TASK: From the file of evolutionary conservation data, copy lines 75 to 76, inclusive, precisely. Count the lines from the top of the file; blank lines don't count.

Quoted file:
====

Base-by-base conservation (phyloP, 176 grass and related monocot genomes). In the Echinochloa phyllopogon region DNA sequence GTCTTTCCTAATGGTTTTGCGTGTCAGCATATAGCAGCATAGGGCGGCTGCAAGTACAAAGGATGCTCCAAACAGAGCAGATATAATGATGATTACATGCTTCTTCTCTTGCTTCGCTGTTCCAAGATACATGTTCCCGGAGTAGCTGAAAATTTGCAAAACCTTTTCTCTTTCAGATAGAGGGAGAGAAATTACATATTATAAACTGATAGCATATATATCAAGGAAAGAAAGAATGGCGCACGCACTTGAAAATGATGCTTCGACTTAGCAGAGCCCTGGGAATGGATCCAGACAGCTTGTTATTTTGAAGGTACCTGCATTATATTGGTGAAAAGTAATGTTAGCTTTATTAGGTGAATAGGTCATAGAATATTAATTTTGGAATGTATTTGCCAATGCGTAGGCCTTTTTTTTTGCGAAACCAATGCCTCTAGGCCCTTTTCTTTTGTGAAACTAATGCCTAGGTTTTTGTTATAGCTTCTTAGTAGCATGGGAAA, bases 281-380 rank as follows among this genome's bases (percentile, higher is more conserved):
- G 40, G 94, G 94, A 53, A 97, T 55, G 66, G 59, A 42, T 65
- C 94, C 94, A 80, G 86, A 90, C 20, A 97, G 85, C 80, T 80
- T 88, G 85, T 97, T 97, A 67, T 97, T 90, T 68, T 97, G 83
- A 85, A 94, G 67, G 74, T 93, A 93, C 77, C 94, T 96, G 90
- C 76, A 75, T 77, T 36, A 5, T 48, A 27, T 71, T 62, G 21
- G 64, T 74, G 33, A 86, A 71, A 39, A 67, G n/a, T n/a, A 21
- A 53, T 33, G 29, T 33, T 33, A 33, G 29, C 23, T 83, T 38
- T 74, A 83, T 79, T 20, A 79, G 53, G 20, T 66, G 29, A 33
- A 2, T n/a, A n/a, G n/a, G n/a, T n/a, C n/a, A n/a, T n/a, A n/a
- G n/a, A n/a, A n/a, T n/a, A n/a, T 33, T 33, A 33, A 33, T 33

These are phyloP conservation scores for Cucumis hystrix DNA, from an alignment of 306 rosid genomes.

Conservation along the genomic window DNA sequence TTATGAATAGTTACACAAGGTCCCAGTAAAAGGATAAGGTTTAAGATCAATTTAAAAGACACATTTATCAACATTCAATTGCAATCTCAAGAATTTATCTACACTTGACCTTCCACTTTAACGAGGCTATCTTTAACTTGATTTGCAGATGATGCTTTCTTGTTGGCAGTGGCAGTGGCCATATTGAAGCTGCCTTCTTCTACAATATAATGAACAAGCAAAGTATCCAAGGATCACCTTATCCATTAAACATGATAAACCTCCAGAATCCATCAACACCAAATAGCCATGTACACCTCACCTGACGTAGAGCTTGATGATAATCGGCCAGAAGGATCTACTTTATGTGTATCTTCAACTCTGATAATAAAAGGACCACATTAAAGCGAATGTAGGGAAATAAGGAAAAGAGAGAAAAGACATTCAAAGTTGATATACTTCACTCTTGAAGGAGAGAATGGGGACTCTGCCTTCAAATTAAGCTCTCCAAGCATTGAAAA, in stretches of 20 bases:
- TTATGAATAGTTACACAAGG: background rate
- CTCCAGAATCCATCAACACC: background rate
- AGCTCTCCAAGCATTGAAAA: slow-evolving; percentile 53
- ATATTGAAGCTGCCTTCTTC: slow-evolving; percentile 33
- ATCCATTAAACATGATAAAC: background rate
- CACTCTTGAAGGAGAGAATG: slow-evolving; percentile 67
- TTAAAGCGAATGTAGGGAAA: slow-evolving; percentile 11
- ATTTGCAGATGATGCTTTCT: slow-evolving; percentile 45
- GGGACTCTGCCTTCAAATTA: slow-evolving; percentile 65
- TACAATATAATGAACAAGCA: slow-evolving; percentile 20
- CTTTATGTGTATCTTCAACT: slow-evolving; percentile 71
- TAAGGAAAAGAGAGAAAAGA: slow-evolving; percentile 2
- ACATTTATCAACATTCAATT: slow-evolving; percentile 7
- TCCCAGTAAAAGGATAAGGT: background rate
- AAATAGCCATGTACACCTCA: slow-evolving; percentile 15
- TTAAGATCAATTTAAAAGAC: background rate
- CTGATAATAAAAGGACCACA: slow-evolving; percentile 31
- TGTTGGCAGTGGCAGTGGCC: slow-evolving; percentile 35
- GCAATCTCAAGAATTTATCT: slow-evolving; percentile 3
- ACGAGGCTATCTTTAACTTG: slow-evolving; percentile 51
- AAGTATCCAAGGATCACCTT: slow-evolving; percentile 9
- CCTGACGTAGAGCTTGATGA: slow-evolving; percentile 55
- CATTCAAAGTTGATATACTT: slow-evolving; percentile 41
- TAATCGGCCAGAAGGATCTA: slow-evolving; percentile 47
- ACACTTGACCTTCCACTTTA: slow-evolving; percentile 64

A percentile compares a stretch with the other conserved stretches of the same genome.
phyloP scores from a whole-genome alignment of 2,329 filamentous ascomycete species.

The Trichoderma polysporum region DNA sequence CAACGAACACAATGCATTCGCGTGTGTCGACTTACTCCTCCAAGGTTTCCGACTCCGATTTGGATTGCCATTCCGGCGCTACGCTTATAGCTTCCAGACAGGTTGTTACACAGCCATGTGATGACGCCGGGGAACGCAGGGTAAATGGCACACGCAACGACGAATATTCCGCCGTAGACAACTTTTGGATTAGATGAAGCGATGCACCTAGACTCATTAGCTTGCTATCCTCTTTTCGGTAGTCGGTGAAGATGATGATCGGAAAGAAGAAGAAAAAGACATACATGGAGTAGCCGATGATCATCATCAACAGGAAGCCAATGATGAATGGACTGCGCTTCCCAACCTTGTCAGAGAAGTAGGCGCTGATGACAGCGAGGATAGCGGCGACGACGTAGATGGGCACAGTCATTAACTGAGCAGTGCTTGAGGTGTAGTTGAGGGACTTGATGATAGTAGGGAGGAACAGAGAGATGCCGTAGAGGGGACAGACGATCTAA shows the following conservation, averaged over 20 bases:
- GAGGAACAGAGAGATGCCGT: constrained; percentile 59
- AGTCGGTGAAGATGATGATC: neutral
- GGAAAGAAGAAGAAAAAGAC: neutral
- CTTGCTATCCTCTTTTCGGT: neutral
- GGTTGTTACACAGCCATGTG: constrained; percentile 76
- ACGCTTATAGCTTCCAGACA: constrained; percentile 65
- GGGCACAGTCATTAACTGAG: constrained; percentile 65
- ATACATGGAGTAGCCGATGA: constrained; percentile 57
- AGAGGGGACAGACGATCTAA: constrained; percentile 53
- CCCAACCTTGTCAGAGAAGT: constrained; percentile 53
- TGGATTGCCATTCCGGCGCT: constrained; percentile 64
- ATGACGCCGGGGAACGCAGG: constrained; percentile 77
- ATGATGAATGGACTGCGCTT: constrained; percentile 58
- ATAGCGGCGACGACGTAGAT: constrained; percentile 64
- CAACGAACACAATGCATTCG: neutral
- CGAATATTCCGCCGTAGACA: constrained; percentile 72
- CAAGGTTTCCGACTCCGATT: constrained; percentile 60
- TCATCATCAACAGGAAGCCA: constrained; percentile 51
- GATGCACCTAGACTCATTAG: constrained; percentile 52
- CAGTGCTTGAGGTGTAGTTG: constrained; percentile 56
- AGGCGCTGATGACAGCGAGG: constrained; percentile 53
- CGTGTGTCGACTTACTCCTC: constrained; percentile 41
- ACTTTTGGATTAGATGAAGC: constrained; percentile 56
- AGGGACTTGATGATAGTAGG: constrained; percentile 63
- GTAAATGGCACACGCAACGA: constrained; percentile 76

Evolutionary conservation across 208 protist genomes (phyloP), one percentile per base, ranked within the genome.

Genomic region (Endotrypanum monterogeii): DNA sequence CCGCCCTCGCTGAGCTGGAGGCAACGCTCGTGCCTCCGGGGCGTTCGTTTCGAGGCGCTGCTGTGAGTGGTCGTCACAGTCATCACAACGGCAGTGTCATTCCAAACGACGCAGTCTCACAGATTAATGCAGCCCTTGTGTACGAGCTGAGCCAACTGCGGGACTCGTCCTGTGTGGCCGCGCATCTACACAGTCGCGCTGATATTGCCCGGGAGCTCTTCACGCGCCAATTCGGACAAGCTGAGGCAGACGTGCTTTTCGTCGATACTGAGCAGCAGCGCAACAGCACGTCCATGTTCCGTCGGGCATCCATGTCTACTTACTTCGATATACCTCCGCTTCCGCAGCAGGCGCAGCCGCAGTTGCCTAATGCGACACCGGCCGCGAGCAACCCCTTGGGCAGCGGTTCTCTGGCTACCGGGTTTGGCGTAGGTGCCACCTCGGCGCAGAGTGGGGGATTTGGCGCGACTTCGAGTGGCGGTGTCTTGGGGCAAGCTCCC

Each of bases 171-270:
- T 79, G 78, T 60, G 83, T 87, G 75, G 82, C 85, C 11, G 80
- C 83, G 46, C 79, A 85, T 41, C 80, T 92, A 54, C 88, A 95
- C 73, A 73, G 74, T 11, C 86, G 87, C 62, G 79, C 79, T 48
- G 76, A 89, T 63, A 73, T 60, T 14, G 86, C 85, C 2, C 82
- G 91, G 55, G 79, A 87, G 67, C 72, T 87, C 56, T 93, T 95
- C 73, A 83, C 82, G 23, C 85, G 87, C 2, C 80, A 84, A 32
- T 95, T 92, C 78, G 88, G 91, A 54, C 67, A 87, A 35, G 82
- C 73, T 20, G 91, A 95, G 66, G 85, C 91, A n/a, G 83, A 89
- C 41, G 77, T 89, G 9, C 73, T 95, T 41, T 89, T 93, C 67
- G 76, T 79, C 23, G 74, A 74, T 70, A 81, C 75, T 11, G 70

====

- C 73, A 83, C 82, G 23, C 85, G 87, C 2, C 80, A 84, A 32
- T 95, T 92, C 78, G 88, G 91, A 54, C 67, A 87, A 35, G 82